by Gary Gordon | March 21, 2014 10:59 am
Many assume that a stock market’s direction depends on an economy’s well-being. It does not. In fact, a meaningful correlation between stocks and gross domestic product does not exist.
Why, then, do the financial media focus so intently on the current state of an economy? Presumably, if consumers and businesses are less capable of purchasing products and services from publicly-listed companies, then those companies may struggle to generate the profits that drive the perceived value of share prices.
Yet its not the economic condition itself that causes the decline in share prices; rather, it is the fear of economic stagnation turning into economic collapse that sends share prices dramatically lower.
Some folks already understand that fear and greed move market-based securities. Writers and readers alike enjoy quoting Warren Buffett along the lines of being greedy when others are fearful or fearful when others are greedy.
In fact, stocks often have their biggest gains smack in the middle of recessions and their largest flops in anticipation of sharp economic downturns. For instance, even though the Bureau of Labor Statistics (BLS) records the 2007-2009 recession as having started in December of 2007, the powers-that-be did not identify 12/07 as the start date until ten months later (10/08). In contrast, the stock market anticipated trouble a full year in advance (10/07) of economists.
It follows that investors can think of stock markets and bond markets as “forward indicators” of economic direction. A stock market that enjoys a significant uptrend can be indicative of economic improvement, while a treasury bond market that enters a significant uptrend can be indicative of hardships ahead.
Indeed, one often expects U.S. Treasuries and stocks to move in opposite directions over a period. Conversely, when these asset classes move in the same direction for a length of time, the treasury bond market’s fear is not in sync with stock investor greed.
Stocks and treasury bonds have both gained ground over the first three months into 2014. Why the dichotomy? Corporations are performing well; the economy is not.
Corporate success is attributable to a wide variety of factors. Cost containment is relatively easy when there is virtually no pressure to hire or raise wages. Corporations have also enjoyed an ability to borrow cheaply to repurchase shares, equipment or even pesky up-n-coming competitors.
In contrast, there are nearly 17 million Americans who cannot find full-time work — up from 10.5 million in late 2007 — and more than 50 million working-aged Americans who have retired early, chosen to study or chosen not to work at all. There is nothing healthy about an average labor force participation rate of 63.2% for 2013. Think about it. On Wednesday (3/19/14), Janet Yellen explained that the Federal Reserve has altered the way it will view “full employment” in the future. Now the Fed has greater flexibility to maintain its zero-interest-rate policy for a longer period than it originally intended — a policy that is synonymous with emergency level stimulus for an economy that cannot stand on its own.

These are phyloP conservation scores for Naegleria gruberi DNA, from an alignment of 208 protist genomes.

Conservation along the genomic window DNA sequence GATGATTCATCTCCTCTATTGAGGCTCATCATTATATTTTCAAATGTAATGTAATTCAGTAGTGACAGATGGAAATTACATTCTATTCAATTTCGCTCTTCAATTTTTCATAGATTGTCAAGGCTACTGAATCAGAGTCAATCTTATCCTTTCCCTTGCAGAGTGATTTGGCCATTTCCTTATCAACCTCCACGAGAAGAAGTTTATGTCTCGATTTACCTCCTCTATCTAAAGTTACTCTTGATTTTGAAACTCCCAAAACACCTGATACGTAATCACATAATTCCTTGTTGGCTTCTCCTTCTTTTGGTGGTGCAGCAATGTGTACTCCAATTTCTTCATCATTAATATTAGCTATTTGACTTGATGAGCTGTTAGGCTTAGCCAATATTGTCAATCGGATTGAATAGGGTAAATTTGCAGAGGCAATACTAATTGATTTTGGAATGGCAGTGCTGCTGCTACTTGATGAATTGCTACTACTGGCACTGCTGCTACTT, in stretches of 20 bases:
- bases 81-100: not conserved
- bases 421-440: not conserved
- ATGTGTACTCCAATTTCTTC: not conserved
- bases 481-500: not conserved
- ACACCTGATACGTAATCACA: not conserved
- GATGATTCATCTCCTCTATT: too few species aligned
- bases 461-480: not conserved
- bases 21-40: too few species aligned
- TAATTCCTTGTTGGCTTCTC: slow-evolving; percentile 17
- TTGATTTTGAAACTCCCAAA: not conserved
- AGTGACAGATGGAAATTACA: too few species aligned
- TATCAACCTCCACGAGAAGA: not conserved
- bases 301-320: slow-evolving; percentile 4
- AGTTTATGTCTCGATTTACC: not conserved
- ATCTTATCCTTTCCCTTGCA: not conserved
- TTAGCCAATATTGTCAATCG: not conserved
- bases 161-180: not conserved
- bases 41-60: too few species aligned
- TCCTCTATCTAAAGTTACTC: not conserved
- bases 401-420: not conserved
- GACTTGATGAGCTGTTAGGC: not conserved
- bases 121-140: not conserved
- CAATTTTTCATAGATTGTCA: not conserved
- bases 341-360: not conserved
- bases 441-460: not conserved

Would long-dated U.S. Treasury bonds in Vanguard Extended Duration (EDV) be flashing buy signals if the bond market believed that the economy merely had a rough go if it this past winter?
By the same token, would U.S. stocks via the SPDR S&P 500 Trust (SPY) be sitting comfortably above key trendlines if investors were worried that the economy might slip into recession?
Something is likely to give. If the bond gurus are correct, then the economy may be in danger of weakening. The sharp slowdown in home sales since mid-2013 coupled with four consecutive months of existing home sales declines suggests there may be something there.
If dip-buying stock gurus are accurate, then the economy is improving at a moderate pace — a pace that will keep borrowing costs relatively low for at least another year or two. The upbeat manufacturing data point for March suggests that the economy is in no danger of flirting with another recession.
Investors who believe strongly in either case might best be served by heavily tilting to one side of the barbell. The near-to-immediate term future of the economy is weak? SPY 20%/EDV 80%. The near-to-immediate term future of the economy is moderate growth? SPY 80%/EDV 20%.
What if you believe, like I do, that the economy is neither weakening significantly nor strengthening significantly? All things being equal, that might be enough for stock assets to climb the proverbial “Wall of Worry” without a hitch. All things are not like 2012 or 2013, though. The Federal Reserve is slowly withdrawing emergency level accommodation, injecting greater uncertainty about how the economy might fare in absence of its rate manipulation.
For my clients, I maintain a larger-than-usual allocation to low volatility equities through ETF funds like iShares USA Minimum Volatility (USMV), SPDR Select Health Care (XLV) and First Trust Technology Dividend (TDIV). The upside may not be as remarkable as small caps or even the S&P 500 during bullish rallies, but the drawdowns tend to be less volatile during the sell-offs.
For the income side of the ledger, I have been more willing to allocate to long-term bonds like Vanguard Long-Term Bond (BLV) and Vanguard Extended Duration (EDV) than I had been in 2012 or 2013. Not only does the yield curve continue to flatten, but the diversification is smoothing out the bumpy ride.
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